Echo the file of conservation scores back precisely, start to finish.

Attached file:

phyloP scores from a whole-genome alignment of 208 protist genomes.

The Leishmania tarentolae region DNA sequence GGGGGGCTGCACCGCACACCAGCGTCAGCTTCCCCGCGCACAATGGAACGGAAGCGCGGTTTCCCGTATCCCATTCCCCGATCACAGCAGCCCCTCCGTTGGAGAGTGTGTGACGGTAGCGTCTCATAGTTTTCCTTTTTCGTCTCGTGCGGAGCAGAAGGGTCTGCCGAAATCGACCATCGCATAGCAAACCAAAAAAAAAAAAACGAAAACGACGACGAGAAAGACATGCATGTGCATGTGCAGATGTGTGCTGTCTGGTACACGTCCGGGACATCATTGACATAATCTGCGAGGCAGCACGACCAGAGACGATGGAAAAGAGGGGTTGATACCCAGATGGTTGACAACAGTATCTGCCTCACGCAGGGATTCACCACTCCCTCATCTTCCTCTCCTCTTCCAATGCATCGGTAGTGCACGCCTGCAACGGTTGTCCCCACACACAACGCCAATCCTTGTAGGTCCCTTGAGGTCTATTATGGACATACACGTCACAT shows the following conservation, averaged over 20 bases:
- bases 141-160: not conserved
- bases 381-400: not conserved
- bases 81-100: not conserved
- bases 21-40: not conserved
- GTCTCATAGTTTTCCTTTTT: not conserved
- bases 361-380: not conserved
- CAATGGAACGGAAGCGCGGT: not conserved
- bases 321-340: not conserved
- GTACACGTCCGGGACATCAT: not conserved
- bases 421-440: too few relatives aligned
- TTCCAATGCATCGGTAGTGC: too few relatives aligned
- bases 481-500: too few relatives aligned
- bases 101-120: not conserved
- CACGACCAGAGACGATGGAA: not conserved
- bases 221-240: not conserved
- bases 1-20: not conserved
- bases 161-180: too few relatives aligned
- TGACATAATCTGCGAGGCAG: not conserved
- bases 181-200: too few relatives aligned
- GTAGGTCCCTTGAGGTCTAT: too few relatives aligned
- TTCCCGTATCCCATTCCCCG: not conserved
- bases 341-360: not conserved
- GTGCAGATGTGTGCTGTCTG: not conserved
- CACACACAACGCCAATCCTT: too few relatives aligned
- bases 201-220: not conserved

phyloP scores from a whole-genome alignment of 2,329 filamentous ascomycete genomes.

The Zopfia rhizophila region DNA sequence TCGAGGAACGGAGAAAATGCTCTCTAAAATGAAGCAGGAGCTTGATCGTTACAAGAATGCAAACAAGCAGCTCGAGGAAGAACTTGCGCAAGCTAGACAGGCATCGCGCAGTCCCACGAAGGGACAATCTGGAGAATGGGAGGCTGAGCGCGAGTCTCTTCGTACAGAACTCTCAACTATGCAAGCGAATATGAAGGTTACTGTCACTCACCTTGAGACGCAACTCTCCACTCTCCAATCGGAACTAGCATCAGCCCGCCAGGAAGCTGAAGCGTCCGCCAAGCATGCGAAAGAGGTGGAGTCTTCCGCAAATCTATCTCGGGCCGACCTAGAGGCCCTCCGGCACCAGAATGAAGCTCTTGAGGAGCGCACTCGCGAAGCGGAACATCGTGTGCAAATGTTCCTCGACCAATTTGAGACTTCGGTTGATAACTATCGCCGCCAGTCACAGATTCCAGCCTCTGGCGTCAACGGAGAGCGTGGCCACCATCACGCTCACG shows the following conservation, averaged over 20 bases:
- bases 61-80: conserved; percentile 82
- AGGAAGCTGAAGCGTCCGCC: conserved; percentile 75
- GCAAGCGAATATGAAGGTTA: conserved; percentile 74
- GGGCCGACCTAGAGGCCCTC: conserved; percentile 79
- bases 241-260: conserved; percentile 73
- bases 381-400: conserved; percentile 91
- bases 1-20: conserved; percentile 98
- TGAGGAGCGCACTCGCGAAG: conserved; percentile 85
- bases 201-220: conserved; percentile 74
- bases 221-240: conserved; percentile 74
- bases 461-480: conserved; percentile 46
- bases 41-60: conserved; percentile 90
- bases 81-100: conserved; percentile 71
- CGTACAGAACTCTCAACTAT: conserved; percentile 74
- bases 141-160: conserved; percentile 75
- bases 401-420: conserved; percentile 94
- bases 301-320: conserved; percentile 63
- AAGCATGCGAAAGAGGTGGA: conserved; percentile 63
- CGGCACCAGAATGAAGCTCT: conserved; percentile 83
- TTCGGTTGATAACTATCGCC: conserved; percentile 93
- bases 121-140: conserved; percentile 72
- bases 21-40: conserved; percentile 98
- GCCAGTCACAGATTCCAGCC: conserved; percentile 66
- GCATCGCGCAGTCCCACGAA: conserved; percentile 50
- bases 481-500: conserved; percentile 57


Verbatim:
phyloP scores from a whole-genome alignment of 208 protist genomes.

The Leishmania tarentolae region DNA sequence GGGGGGCTGCACCGCACACCAGCGTCAGCTTCCCCGCGCACAATGGAACGGAAGCGCGGTTTCCCGTATCCCATTCCCCGATCACAGCAGCCCCTCCGTTGGAGAGTGTGTGACGGTAGCGTCTCATAGTTTTCCTTTTTCGTCTCGTGCGGAGCAGAAGGGTCTGCCGAAATCGACCATCGCATAGCAAACCAAAAAAAAAAAAACGAAAACGACGACGAGAAAGACATGCATGTGCATGTGCAGATGTGTGCTGTCTGGTACACGTCCGGGACATCATTGACATAATCTGCGAGGCAGCACGACCAGAGACGATGGAAAAGAGGGGTTGATACCCAGATGGTTGACAACAGTATCTGCCTCACGCAGGGATTCACCACTCCCTCATCTTCCTCTCCTCTTCCAATGCATCGGTAGTGCACGCCTGCAACGGTTGTCCCCACACACAACGCCAATCCTTGTAGGTCCCTTGAGGTCTATTATGGACATACACGTCACAT shows the following conservation, averaged over 20 bases:
- bases 141-160: not conserved
- bases 381-400: not conserved
- bases 81-100: not conserved
- bases 21-40: not conserved
- GTCTCATAGTTTTCCTTTTT: not conserved
- bases 361-380: not conserved
- CAATGGAACGGAAGCGCGGT: not conserved
- bases 321-340: not conserved
- GTACACGTCCGGGACATCAT: not conserved
- bases 421-440: too few relatives aligned
- TTCCAATGCATCGGTAGTGC: too few relatives aligned
- bases 481-500: too few relatives aligned
- bases 101-120: not conserved
- CACGACCAGAGACGATGGAA: not conserved
- bases 221-240: not conserved
- bases 1-20: not conserved
- bases 161-180: too few relatives aligned
- TGACATAATCTGCGAGGCAG: not conserved
- bases 181-200: too few relatives aligned
- GTAGGTCCCTTGAGGTCTAT: too few relatives aligned
- TTCCCGTATCCCATTCCCCG: not conserved
- bases 341-360: not conserved
- GTGCAGATGTGTGCTGTCTG: not conserved
- CACACACAACGCCAATCCTT: too few relatives aligned
- bases 201-220: not conserved

phyloP scores from a whole-genome alignment of 2,329 filamentous ascomycete genomes.

The Zopfia rhizophila region DNA sequence TCGAGGAACGGAGAAAATGCTCTCTAAAATGAAGCAGGAGCTTGATCGTTACAAGAATGCAAACAAGCAGCTCGAGGAAGAACTTGCGCAAGCTAGACAGGCATCGCGCAGTCCCACGAAGGGACAATCTGGAGAATGGGAGGCTGAGCGCGAGTCTCTTCGTACAGAACTCTCAACTATGCAAGCGAATATGAAGGTTACTGTCACTCACCTTGAGACGCAACTCTCCACTCTCCAATCGGAACTAGCATCAGCCCGCCAGGAAGCTGAAGCGTCCGCCAAGCATGCGAAAGAGGTGGAGTCTTCCGCAAATCTATCTCGGGCCGACCTAGAGGCCCTCCGGCACCAGAATGAAGCTCTTGAGGAGCGCACTCGCGAAGCGGAACATCGTGTGCAAATGTTCCTCGACCAATTTGAGACTTCGGTTGATAACTATCGCCGCCAGTCACAGATTCCAGCCTCTGGCGTCAACGGAGAGCGTGGCCACCATCACGCTCACG shows the following conservation, averaged over 20 bases:
- bases 61-80: conserved; percentile 82
- AGGAAGCTGAAGCGTCCGCC: conserved; percentile 75
- GCAAGCGAATATGAAGGTTA: conserved; percentile 74
- GGGCCGACCTAGAGGCCCTC: conserved; percentile 79
- bases 241-260: conserved; percentile 73
- bases 381-400: conserved; percentile 91
- bases 1-20: conserved; percentile 98
- TGAGGAGCGCACTCGCGAAG: conserved; percentile 85
- bases 201-220: conserved; percentile 74
- bases 221-240: conserved; percentile 74
- bases 461-480: conserved; percentile 46
- bases 41-60: conserved; percentile 90
- bases 81-100: conserved; percentile 71
- CGTACAGAACTCTCAACTAT: conserved; percentile 74
- bases 141-160: conserved; percentile 75
- bases 401-420: conserved; percentile 94
- bases 301-320: conserved; percentile 63
- AAGCATGCGAAAGAGGTGGA: conserved; percentile 63
- CGGCACCAGAATGAAGCTCT: conserved; percentile 83
- TTCGGTTGATAACTATCGCC: conserved; percentile 93
- bases 121-140: conserved; percentile 72
- bases 21-40: conserved; percentile 98
- GCCAGTCACAGATTCCAGCC: conserved; percentile 66
- GCATCGCGCAGTCCCACGAA: conserved; percentile 50
- bases 481-500: conserved; percentile 57